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Error message after chosing fedora kernel in GRUB2

asked 2015-03-19 04:28:29 -0500

yellowgh0st gravatar image

updated 2015-03-19 05:48:27 -0500


I run fedora on Macbook Pro 7,1 with Intel Core 2 Duo and Nvidia Chipset hardware.

There is error message showed every time after I select fedora kernel to boot:

Error: failure reading sector 0x0 from hd0

Press any key to continue...

If I press the key the procces pass and succusfully boot my kernel then the system starts without any problems.

Can I get rid of this message?

Here is my grub2.conf:

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answered 2016-01-23 16:16:04 -0500

I also had this problem. Short answer is I fixed it by reinstalling grub2, I had to do 2 steps:

  1. sudo yum install grub2-efi-modules
  2. sudo grub2-install /dev/sda

Long answer: I installed Fedora 23 from a DVD. Since I only had the one HDD and the one DVD drive, I thought the error might be from GRUB trying to read my empty DVD drive. When I ran 'ls' from the GRUB command prompt it gave the error about failing to read from sector 0x0 on hd1, hd0 properly showed the partitions on my HDD.

I rebooted the machine with a DVD in the drive and ran another 'ls' from the GRUB command prompt, now instead of giving the error, it listed partitions for cd0. Booting into Fedora 23 from GRUB normally no longer gave the error.

I also noticed a second problem, changes to /etc/default/grub were not showing up in GRUB after running 'sudo grub2-mkconfig -o /dev/grub2/grub.cfg'. The combination of these two issues made me thing GRUB wasn't installed correctly. This wasn't too surprising as I had another linux distro installed on the drive previously.

After installing grub2-efi-modules (needed if you get an error about a missing file) and running grub2-install it boots without the error and changes to /etc/default/grub are showing up.

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This is incorrect and destructive. You are running commands that apply to legacy systems and will break UEFI systems. GRUB is not installed to a drive MBR on UEFI systems. The grub config file is not located at /boot/grub2/grub.cfg on UEFI systems.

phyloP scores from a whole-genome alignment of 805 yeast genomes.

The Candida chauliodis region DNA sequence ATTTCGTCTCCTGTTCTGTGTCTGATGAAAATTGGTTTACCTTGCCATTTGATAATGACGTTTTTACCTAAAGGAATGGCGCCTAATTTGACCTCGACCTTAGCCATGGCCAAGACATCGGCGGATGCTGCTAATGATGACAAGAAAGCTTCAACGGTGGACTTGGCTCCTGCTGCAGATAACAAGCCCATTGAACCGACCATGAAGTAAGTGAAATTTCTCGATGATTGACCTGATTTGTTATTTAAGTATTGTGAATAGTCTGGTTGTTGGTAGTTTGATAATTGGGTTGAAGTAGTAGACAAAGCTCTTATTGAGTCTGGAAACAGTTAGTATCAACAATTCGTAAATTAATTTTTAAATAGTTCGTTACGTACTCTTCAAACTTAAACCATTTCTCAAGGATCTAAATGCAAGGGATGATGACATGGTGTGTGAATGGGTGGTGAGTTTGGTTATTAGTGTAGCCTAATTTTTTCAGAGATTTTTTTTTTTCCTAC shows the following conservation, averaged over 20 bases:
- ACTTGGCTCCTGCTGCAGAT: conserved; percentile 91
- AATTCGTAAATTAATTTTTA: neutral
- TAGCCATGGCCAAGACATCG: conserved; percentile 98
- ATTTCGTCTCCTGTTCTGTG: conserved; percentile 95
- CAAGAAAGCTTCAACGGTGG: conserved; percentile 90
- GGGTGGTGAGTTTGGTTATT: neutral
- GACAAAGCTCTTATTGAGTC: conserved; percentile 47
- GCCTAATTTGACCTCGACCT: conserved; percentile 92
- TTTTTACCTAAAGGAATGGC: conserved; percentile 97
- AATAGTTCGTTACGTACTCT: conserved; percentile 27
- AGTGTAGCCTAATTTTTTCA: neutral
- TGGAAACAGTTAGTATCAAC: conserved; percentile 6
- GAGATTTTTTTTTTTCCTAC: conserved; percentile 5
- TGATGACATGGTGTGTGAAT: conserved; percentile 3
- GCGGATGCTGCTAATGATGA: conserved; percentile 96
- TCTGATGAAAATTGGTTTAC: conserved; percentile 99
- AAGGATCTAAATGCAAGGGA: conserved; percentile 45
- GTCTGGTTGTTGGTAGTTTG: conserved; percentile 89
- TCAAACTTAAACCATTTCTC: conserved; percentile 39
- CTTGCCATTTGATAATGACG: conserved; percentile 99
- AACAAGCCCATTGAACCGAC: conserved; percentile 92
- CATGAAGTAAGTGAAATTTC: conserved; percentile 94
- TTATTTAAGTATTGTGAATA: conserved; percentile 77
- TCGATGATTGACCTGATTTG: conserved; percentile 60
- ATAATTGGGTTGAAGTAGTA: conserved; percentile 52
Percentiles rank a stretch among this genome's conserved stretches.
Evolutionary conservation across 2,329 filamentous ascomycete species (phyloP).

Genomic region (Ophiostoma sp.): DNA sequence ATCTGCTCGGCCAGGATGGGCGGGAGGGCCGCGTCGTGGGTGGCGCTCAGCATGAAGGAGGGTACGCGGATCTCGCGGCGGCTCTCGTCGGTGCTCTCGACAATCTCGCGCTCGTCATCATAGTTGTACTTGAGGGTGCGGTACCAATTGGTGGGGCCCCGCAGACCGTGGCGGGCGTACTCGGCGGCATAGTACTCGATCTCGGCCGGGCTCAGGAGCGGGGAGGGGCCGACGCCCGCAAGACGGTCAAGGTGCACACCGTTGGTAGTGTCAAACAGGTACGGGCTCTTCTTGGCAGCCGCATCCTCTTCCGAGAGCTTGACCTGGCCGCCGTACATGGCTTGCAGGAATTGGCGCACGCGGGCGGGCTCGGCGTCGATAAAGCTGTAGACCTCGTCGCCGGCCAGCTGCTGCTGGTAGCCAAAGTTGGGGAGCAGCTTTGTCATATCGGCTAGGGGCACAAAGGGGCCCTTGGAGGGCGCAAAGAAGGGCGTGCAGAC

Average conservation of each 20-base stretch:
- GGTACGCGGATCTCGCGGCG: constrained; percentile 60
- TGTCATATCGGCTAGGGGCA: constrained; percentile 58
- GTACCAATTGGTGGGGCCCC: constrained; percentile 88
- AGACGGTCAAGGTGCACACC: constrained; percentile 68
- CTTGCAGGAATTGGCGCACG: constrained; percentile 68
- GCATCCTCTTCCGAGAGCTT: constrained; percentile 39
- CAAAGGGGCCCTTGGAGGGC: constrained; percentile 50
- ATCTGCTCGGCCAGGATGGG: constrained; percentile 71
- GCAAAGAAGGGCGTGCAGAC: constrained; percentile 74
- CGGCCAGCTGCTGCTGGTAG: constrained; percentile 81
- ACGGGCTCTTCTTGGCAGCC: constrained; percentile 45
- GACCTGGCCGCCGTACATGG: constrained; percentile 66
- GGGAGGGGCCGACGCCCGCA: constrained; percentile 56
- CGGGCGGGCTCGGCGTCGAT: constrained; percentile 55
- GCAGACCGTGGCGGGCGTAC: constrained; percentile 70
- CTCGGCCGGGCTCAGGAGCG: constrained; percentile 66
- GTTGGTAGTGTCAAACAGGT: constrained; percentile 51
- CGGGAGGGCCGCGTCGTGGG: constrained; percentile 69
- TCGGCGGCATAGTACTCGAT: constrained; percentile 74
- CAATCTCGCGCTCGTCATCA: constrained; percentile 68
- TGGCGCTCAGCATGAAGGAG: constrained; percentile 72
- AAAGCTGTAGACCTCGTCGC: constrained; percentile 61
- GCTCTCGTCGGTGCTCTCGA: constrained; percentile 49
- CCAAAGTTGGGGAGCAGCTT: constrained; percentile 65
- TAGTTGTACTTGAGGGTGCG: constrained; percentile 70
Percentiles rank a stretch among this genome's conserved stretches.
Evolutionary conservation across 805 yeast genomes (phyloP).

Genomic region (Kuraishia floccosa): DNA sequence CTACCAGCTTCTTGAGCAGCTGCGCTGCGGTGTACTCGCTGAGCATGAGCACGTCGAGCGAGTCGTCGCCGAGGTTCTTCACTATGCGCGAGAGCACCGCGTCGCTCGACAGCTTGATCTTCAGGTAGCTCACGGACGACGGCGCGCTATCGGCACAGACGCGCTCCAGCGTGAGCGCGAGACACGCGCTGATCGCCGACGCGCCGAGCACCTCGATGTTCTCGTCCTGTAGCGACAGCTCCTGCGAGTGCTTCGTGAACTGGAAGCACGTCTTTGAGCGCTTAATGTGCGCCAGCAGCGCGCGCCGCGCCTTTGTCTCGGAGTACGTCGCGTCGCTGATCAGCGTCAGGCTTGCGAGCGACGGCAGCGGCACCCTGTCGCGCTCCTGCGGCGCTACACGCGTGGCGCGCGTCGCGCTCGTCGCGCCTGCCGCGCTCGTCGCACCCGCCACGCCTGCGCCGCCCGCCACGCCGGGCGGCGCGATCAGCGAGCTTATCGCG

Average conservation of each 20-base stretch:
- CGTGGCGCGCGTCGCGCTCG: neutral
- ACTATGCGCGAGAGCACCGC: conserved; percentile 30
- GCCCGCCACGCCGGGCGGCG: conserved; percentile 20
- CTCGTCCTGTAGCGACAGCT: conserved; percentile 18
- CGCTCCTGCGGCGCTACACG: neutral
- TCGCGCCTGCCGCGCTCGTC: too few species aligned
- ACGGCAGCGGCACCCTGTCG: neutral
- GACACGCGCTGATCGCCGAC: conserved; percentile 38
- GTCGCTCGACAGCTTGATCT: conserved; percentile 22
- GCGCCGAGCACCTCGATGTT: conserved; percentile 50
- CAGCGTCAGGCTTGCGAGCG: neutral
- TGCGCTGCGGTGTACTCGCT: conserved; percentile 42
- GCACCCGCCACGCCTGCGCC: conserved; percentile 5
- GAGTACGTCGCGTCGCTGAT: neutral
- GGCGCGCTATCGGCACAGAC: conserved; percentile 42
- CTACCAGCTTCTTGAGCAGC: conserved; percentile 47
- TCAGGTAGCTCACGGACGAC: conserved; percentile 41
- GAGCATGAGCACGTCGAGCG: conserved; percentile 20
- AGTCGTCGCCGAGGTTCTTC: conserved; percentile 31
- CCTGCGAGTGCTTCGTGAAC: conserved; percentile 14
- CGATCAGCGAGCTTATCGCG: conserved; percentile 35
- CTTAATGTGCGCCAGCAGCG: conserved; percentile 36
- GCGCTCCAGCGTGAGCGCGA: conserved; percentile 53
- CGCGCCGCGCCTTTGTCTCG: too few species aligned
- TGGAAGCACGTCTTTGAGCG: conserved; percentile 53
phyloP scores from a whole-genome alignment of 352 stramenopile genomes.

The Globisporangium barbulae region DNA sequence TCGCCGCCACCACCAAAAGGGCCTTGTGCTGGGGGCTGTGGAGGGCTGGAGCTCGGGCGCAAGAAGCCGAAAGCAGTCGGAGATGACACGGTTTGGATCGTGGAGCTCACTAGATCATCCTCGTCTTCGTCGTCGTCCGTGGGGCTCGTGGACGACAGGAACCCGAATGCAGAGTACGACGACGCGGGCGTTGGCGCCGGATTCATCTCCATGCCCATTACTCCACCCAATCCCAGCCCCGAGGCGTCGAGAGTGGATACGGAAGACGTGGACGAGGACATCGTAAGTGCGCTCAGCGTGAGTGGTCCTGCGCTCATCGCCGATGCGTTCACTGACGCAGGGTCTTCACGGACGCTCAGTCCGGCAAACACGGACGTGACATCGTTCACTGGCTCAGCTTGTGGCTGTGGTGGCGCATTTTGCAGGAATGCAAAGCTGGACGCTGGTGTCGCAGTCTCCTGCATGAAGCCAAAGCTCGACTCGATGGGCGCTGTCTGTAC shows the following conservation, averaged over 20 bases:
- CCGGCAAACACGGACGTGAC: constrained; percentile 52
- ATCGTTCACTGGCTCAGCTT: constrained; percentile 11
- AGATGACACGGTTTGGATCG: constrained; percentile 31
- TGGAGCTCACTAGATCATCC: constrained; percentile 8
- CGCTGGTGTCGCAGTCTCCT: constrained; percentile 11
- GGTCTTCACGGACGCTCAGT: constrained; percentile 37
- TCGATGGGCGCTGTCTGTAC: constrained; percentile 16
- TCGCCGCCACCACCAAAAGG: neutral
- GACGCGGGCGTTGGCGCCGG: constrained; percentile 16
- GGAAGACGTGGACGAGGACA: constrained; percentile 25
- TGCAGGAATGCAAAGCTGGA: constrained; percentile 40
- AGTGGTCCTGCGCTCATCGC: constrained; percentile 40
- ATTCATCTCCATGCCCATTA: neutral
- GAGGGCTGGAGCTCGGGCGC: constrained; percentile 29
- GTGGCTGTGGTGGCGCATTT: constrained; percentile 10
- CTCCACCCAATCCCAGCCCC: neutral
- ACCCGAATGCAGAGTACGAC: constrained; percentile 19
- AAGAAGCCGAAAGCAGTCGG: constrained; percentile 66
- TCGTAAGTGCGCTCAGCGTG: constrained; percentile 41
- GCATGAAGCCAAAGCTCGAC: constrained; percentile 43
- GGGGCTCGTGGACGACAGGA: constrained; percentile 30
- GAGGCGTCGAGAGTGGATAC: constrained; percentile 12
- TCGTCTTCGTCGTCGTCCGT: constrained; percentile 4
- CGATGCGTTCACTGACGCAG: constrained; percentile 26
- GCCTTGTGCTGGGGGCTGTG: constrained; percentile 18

randomuser gravatar imagerandomuser ( 2016-03-10 15:38:15 -0500 )edit

answered 2015-03-19 16:58:54 -0500

Can you post the output of the ls command when run from within the GRUB command prompt (hit "c" at the GRUB menu)? Also provide the output of echo $root from the GRUB command prompt so we know which disk GRUB understands to be your boot disk. Can your post the output of blkid from bash once the OS is up and running? This will show us which devices correspond to which UUIDs so we can validate the grub.cfg syntax and try to figure out which device is hd0.

I believe the error you are seeing is thrown by the GRUB search command as it attempts to seek out the root device for your system. Something is preventing it from reading hd0, but it's not clear what that is. After the search command fails due to this error, your system boots properly nonetheless because the proper root device is correctly inferred from a pre-defined environment variable. To verify this hypothesis, press 'e' at the GRUB boot menu with the default menu selection highlighted and remove the lines which correspond to lines 82-87 as numbered in your pastebin post. Then, press F10 to boot. My guess is that you don't see the error message using this boot method.